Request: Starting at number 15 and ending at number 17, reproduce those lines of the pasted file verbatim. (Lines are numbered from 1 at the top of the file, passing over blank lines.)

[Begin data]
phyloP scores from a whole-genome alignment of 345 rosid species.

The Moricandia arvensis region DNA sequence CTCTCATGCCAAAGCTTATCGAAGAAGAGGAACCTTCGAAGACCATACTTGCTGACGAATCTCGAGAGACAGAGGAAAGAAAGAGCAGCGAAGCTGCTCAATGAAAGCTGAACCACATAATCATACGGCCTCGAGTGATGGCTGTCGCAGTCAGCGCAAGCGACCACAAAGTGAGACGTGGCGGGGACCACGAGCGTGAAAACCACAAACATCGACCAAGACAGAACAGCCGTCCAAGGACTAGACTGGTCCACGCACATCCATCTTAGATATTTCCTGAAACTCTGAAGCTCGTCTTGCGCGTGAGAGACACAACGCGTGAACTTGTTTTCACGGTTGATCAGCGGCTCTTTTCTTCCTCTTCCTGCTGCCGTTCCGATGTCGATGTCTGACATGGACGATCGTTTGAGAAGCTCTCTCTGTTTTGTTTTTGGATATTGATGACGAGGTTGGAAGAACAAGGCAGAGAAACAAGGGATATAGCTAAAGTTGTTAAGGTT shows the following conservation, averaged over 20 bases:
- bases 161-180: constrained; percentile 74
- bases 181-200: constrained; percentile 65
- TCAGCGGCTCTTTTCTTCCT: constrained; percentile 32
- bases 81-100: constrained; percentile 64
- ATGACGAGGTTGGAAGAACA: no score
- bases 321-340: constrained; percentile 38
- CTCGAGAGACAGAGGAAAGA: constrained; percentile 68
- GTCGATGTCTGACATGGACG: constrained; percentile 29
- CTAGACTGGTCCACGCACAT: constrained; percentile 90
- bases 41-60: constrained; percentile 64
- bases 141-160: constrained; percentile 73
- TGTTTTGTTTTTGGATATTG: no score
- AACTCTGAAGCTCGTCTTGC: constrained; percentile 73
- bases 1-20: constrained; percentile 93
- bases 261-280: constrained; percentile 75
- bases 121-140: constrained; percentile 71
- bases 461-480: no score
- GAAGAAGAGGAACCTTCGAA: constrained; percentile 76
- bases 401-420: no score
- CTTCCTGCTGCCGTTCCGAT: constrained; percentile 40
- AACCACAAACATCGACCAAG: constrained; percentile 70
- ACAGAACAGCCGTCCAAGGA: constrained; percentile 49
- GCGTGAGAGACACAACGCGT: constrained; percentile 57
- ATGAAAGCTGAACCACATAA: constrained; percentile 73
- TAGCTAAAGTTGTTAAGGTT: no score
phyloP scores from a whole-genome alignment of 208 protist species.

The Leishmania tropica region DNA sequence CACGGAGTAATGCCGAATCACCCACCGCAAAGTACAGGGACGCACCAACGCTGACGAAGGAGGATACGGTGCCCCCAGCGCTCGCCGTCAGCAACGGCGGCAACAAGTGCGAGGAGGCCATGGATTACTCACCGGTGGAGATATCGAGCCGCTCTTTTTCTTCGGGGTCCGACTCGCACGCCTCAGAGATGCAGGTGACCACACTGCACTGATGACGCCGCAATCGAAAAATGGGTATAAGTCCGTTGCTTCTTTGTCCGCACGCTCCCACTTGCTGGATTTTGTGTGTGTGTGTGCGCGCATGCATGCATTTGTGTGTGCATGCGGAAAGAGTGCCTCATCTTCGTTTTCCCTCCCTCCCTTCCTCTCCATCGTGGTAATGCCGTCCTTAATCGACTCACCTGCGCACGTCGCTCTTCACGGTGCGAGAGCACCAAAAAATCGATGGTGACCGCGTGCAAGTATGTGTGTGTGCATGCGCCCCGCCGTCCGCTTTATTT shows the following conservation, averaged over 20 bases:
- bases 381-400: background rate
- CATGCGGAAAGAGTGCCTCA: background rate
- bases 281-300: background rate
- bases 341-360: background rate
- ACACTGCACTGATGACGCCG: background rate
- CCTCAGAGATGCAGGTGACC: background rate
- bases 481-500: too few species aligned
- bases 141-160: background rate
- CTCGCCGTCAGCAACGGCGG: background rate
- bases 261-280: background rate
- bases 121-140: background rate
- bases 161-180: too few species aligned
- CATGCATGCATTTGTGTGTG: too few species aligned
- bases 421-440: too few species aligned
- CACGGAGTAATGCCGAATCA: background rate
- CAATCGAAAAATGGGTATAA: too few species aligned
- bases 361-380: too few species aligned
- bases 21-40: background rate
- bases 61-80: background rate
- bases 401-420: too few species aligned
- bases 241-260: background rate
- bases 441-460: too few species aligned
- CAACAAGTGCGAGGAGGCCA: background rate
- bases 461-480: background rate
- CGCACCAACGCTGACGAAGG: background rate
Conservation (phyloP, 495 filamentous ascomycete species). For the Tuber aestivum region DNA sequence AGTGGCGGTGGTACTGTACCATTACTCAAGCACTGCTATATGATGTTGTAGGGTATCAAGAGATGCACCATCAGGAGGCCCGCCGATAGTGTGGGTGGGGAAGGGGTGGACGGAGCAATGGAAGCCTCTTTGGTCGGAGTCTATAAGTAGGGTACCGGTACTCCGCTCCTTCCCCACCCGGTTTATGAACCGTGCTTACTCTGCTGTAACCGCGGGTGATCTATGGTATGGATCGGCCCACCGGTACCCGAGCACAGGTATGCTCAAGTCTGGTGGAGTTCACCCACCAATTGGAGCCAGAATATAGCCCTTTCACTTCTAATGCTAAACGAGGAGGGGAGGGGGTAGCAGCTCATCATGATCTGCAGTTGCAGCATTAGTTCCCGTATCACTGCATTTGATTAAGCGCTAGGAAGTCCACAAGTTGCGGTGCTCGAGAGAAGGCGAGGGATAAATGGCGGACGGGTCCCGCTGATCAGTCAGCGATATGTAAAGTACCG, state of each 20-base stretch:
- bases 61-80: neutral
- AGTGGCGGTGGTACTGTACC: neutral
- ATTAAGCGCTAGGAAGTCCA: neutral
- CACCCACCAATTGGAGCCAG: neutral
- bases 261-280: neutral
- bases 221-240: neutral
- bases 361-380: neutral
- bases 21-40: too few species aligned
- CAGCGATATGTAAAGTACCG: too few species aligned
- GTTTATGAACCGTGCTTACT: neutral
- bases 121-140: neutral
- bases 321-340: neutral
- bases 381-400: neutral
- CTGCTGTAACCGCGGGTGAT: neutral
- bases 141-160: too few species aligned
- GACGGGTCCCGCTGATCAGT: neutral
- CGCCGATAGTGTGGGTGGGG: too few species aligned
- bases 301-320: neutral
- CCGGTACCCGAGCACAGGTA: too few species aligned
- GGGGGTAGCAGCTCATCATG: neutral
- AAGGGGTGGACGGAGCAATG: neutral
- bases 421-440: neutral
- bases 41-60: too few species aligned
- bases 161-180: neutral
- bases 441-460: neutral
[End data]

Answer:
- AACTCTGAAGCTCGTCTTGC: constrained; percentile 73
- bases 1-20: constrained; percentile 93
- bases 261-280: constrained; percentile 75